The Tanzanian government has said the current move it has taken of reclaiming the portion of Lake Malawi is not taking advantage that Malawi has a female president, Mrs Joyce Banda
Speaking during the Day Break Malawi program on Capital Radio on Wednesday, Tanzanian High Commissioner to Malawi, Patrick Tsere said this issue is not a new one as it started a long time ago.
“ I think I been have saying this in the past that the issue started in 2005 when we received a letter from the late president [ Bingu wa Mutharika]and we have been so respectiful to Malawian presidents, please,” he said.
Tsere said Tanzanian government has drawn a new map to accommodate the four new regions and 19 districts.
“In fact this is the same old map but it might seem new because the new regions and district we have included,” Tsere also said the act has nothing to do with provocation.
“This is not provocations. We are in good relationship with Malawi government and am enjoying staying in Malawi,” he said.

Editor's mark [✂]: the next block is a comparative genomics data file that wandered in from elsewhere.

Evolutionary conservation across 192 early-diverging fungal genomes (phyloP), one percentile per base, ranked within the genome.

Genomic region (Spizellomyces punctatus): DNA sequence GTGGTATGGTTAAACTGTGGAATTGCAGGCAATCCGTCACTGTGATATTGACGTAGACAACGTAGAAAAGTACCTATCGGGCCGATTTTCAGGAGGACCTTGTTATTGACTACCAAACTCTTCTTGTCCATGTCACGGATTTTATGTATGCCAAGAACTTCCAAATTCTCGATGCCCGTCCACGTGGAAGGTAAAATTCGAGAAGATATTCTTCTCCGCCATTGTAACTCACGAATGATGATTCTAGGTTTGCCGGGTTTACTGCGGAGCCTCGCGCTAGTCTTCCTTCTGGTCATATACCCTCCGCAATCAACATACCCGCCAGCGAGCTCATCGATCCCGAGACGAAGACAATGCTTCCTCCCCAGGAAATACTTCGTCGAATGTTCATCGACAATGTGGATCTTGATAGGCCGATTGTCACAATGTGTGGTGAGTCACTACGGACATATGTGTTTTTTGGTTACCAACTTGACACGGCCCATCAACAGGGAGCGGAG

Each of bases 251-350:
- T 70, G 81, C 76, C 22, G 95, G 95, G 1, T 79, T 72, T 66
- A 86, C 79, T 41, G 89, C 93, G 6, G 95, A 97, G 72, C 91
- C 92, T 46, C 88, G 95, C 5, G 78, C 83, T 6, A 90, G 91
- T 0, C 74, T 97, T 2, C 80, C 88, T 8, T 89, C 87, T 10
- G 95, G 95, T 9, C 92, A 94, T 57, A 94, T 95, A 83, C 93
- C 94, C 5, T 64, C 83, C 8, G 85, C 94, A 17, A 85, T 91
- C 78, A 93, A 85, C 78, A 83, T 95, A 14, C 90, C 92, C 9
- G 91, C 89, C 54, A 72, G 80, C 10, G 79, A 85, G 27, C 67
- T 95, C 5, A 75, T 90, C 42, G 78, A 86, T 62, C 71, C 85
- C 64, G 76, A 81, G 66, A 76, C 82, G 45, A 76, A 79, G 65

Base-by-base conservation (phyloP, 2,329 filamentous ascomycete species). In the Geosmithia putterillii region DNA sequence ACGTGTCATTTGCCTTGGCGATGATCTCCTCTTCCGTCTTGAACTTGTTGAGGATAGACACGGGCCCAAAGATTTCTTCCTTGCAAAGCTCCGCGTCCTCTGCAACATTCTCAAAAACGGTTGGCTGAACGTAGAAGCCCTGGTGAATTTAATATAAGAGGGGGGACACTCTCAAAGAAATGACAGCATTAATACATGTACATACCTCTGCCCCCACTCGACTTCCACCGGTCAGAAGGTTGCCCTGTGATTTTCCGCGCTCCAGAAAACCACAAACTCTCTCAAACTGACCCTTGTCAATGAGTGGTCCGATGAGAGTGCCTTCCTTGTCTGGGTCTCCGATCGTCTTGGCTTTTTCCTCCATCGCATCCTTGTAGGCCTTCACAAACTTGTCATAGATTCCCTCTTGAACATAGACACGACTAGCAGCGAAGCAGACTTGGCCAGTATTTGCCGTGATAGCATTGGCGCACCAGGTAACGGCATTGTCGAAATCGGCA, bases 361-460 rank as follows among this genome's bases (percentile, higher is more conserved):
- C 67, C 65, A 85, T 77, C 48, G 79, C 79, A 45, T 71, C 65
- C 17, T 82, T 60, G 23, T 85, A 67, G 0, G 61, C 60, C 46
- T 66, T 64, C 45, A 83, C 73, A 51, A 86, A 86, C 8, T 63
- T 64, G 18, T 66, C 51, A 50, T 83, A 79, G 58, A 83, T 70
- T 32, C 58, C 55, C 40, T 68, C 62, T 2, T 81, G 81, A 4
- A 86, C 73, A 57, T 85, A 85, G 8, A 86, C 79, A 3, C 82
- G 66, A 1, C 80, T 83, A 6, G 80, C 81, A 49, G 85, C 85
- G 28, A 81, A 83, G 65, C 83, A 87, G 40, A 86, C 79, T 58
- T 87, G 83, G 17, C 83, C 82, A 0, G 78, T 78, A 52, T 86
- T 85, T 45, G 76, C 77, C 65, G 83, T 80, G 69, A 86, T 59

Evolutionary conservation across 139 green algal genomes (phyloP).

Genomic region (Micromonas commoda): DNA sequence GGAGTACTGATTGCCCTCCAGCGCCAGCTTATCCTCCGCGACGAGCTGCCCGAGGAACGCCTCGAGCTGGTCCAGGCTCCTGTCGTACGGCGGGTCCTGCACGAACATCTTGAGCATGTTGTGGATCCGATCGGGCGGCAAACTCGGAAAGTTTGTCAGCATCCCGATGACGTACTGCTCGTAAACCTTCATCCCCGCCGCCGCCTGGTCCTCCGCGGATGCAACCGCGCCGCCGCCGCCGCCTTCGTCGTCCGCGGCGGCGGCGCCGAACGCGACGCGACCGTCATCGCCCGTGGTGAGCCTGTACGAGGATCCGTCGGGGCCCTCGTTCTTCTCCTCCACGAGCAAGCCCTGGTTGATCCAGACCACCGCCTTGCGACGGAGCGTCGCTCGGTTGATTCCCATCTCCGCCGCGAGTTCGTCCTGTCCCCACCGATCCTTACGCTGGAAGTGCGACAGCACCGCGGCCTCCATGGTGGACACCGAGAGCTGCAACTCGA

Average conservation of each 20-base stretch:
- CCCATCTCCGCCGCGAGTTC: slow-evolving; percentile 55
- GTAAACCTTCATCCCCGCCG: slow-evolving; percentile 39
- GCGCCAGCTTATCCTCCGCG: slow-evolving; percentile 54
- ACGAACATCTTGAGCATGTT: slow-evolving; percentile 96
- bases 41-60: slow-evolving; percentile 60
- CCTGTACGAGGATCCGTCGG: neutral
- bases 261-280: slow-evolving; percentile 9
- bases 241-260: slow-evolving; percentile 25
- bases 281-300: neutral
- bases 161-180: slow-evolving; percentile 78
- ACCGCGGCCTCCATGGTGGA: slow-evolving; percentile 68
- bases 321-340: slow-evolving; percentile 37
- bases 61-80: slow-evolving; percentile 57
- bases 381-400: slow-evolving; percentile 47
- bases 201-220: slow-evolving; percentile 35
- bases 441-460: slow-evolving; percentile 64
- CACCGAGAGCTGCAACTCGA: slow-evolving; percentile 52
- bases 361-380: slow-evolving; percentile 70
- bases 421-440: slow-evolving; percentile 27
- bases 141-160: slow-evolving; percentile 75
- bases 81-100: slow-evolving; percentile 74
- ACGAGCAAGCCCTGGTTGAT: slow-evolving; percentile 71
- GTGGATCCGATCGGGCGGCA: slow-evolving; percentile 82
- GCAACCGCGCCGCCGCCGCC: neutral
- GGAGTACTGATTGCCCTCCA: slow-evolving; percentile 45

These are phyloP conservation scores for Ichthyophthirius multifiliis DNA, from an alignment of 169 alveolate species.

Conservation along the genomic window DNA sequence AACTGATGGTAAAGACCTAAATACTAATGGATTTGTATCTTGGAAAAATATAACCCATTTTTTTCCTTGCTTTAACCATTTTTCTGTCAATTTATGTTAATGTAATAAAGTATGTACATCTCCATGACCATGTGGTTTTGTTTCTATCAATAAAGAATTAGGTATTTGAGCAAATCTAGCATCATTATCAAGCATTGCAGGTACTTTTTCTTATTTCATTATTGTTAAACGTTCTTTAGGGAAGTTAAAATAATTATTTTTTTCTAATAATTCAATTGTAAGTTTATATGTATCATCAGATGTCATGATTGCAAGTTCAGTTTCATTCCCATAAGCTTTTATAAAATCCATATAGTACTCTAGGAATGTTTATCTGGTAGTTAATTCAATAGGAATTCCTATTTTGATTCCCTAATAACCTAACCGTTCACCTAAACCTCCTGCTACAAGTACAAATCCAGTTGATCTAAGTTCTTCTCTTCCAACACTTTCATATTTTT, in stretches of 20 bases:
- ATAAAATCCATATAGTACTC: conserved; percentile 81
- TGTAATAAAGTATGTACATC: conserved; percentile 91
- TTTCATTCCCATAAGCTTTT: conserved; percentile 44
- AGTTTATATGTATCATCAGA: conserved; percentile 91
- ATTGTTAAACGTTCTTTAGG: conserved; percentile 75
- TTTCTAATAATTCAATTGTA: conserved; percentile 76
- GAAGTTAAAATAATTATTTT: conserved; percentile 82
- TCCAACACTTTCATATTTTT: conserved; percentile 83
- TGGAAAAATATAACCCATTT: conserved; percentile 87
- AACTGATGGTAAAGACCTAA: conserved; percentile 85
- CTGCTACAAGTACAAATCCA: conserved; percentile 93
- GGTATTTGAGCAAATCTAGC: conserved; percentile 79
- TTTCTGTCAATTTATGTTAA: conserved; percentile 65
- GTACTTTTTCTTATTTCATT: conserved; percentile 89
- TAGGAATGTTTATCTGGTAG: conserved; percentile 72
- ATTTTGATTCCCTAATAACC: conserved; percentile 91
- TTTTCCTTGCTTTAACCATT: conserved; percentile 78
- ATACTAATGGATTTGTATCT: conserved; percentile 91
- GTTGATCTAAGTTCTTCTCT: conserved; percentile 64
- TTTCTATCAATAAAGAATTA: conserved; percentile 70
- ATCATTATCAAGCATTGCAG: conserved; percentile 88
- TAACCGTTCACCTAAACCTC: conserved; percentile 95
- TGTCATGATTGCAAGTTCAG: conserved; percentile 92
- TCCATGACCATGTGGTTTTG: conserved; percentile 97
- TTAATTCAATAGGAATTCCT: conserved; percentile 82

He however refused to comment on what Tanzania would do if the issue was in Tanzanians court.
Malawi wants Tanzania to withdraw a map that shows the border line passing in the middle of the disputed lake.
Lake Malawi, known as Lake Nyasa in Tanzania, is Africa’s third largest lake and it is thought to sit over highly coveted oil and gas reserves.
Malawi claims sovereignty over the entirety of the lake while Tanzania says it is entitled to 50 percent of it.
The dispute comes as a British company Surestream Petroleum is conducting Environmental Impact Assessment on the lake after Malawi government awarded it a contract last year to start gas and oil exploration there.
Gas finds off Tanzania and Mozambique have led to predictions the region could become the third largest exporter of natural gas on the planet.
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